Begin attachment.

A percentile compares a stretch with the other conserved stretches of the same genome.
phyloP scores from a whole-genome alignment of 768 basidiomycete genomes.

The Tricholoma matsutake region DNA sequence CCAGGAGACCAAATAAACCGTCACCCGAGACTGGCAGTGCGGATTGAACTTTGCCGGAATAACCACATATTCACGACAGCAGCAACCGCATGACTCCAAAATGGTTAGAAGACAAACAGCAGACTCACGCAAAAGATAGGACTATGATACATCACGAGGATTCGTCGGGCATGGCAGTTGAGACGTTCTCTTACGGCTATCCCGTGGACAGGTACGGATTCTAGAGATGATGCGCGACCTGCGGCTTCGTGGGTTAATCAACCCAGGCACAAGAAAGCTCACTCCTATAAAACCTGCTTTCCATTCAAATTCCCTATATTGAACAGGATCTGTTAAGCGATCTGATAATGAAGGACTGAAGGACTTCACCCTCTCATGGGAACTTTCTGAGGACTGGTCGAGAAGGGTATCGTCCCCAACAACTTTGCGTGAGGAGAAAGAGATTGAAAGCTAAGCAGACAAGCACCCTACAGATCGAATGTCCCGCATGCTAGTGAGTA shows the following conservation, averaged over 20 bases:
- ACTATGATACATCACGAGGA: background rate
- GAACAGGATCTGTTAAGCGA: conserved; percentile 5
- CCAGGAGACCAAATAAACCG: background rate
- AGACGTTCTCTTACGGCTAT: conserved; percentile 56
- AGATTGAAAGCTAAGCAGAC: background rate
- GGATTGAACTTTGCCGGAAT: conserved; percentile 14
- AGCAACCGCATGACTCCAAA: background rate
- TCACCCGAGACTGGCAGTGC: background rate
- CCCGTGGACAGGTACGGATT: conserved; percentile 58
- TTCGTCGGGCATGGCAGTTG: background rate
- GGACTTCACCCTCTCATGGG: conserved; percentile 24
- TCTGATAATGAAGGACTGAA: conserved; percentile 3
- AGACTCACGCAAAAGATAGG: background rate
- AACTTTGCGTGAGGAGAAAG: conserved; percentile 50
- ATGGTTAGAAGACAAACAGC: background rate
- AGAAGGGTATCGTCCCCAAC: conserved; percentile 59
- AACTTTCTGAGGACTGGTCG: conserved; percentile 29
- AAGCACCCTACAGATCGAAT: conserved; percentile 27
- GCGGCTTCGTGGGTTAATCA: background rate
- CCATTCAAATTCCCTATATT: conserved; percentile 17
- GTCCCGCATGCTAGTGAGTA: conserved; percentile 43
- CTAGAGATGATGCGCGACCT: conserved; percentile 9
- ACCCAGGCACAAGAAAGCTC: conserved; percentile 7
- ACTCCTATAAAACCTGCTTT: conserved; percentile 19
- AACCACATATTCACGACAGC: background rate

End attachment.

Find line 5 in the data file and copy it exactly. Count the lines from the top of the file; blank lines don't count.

- GAACAGGATCTGTTAAGCGA: conserved; percentile 5